LOS ANGELES — A major winter storm pounded California on Tuesday, bringing rain and snow to the drought-stricken state along with possible flash flooding in areas recently scarred by wildfires, meteorologists said.
The storm is predicted to last into midweek. It arrived Monday, bringing hopes that the precipitation could blunt an already moderate wildfire season in California.
But in some areas, the rain posed its own problems. The city of Duarte, in the Southern California foothills of the San Gabriel Mountains, issued mandatory evacuation orders late Monday night for about 25 homes in the Fish Fire burn scar area. Other evacuation orders are in place through Wednesday morning for canyon areas in the Santa Ana Mountains’ Bond Fire burn scar.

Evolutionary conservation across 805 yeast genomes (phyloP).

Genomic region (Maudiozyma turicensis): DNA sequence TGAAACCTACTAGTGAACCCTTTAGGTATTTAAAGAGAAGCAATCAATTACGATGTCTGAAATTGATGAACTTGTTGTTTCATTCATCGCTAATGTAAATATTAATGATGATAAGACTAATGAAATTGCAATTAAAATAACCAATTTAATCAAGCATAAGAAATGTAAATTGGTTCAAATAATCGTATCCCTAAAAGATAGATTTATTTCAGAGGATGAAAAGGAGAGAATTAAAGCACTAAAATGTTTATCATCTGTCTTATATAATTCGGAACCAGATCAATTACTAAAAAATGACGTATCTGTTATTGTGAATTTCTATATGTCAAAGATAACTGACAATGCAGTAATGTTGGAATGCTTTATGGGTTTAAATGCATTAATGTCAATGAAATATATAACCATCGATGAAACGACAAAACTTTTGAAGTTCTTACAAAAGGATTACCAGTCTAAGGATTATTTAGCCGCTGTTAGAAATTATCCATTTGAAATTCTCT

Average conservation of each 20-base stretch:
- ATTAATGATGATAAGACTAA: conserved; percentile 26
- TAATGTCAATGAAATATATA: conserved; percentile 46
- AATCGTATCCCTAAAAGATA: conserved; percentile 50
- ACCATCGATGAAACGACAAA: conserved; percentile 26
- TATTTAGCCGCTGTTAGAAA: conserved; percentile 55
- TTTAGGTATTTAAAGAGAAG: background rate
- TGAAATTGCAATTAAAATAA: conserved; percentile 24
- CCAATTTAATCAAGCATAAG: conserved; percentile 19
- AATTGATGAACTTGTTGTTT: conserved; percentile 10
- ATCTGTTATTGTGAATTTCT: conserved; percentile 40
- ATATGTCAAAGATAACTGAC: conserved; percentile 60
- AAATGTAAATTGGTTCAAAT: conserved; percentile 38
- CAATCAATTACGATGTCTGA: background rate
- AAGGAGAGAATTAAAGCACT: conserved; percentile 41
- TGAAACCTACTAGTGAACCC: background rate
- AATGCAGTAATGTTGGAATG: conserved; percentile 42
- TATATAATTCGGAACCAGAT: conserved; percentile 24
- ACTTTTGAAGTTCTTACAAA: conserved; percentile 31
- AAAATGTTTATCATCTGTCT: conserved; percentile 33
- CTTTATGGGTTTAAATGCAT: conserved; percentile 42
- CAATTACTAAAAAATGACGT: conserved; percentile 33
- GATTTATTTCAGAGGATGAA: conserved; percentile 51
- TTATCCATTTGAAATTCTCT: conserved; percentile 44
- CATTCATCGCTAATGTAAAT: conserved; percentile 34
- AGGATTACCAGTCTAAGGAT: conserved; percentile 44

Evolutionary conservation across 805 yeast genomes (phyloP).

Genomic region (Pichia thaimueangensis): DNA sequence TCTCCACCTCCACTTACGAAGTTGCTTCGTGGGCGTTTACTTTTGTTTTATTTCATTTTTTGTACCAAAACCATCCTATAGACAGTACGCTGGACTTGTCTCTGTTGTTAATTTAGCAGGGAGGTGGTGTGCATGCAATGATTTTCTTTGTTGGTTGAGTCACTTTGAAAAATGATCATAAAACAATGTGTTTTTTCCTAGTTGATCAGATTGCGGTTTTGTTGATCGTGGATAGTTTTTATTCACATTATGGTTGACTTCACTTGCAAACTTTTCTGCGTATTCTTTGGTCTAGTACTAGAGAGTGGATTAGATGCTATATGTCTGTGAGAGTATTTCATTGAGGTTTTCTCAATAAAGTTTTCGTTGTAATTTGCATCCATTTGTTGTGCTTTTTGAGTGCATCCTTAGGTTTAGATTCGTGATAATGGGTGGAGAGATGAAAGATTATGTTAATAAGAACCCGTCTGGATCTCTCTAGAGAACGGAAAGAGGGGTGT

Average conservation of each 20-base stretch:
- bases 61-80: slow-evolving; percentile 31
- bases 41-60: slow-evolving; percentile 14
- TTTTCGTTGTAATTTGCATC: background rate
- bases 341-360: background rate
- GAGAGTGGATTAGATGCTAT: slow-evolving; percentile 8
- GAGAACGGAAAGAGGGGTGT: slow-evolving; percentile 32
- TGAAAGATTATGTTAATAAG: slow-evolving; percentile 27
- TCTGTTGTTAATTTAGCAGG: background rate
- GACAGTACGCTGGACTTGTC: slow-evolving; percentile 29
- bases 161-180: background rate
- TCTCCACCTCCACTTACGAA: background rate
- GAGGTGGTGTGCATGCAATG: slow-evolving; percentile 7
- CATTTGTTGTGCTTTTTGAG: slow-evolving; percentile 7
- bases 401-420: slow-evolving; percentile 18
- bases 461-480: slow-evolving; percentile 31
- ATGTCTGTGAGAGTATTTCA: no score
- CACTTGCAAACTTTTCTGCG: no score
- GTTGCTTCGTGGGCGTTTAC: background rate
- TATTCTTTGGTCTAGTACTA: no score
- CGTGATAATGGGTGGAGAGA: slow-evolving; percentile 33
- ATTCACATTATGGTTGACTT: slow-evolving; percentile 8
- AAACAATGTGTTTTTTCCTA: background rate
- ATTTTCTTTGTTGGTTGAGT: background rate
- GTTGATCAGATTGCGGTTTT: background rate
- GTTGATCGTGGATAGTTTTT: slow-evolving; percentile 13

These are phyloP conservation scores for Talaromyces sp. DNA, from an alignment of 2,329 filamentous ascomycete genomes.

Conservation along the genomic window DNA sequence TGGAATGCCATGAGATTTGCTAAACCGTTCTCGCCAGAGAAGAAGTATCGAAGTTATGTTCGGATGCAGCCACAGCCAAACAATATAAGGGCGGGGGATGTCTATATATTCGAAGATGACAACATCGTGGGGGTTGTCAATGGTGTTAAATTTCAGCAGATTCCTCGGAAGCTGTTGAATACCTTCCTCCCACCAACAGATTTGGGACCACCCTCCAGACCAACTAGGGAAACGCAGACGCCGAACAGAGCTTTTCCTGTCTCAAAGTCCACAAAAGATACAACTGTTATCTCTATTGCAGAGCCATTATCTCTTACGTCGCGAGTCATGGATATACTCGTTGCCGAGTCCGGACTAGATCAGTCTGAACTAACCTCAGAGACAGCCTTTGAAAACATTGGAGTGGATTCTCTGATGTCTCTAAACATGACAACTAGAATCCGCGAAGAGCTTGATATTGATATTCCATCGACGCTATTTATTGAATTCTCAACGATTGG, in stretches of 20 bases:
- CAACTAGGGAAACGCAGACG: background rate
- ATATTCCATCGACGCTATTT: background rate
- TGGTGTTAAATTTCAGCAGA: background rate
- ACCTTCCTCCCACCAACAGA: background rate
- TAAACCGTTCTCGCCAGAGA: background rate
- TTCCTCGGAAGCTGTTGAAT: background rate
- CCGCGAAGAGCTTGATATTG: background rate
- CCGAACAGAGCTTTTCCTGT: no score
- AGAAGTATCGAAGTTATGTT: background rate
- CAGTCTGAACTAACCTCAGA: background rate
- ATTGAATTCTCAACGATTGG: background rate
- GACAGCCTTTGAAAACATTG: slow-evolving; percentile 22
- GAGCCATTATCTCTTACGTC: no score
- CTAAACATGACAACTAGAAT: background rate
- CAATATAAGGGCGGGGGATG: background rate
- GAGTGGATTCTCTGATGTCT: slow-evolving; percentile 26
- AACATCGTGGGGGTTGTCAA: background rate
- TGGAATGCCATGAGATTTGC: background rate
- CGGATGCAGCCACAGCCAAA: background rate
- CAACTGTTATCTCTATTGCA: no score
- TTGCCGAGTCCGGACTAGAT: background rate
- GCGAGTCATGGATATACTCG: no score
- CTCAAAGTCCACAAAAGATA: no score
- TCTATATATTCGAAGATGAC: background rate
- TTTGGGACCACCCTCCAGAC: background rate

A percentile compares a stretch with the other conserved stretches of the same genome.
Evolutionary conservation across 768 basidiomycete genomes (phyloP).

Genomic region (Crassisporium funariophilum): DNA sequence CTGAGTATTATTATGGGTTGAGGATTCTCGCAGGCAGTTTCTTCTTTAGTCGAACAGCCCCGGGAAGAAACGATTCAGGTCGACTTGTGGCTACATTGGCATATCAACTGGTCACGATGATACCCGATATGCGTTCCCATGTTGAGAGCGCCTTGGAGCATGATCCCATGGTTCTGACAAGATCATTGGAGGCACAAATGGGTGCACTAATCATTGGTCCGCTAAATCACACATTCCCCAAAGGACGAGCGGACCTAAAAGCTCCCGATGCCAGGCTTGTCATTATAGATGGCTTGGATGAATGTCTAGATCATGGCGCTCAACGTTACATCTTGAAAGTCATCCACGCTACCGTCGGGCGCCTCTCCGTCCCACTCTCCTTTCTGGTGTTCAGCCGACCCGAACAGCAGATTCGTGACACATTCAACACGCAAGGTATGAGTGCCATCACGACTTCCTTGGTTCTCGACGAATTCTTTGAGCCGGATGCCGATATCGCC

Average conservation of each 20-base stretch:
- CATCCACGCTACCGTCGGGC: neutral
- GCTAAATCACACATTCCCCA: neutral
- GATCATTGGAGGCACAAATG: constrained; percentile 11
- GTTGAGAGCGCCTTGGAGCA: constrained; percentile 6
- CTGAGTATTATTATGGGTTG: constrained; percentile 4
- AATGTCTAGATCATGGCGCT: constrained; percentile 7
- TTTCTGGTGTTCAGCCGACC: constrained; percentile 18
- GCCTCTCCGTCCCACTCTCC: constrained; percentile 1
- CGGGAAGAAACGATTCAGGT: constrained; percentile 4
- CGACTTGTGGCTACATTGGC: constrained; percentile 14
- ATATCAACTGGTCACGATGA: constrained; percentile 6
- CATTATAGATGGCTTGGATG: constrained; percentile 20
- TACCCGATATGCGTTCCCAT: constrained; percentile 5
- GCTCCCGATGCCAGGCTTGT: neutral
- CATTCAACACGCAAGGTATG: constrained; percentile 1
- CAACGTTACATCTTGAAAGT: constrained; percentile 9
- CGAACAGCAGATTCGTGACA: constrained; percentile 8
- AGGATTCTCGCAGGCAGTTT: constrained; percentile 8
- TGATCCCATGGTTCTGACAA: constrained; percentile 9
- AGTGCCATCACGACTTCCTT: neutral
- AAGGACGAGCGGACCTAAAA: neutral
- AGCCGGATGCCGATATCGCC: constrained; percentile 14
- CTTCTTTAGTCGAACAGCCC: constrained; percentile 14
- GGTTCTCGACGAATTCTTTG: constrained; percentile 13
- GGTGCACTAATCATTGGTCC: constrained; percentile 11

In Northern California, meteorologists issued a flash flood watch through 5 p.m. Tuesday, warning that heavy rainfall could lead to debris flows and flash flooding in the burn scars of the Colorado and River wildfires.
National Weather Service meteorologists expect between 1 and 3 inches (2.54 and 7.62 centimeters) of rainfall through Wednesday in the Los Angeles area’s coast and valleys. The foothills and mountains could see up to 5 inches (12.70 centimeters). Thunderstorms are expected to last Tuesday afternoon into the evening.
Meteorologists say mountain peaks above 6,000 feet (1,800 meters) elevation could get 6 to 12 inches (15 to 30 centimeters) of snowfall, with 20 inches (50 centimeters) possible locally.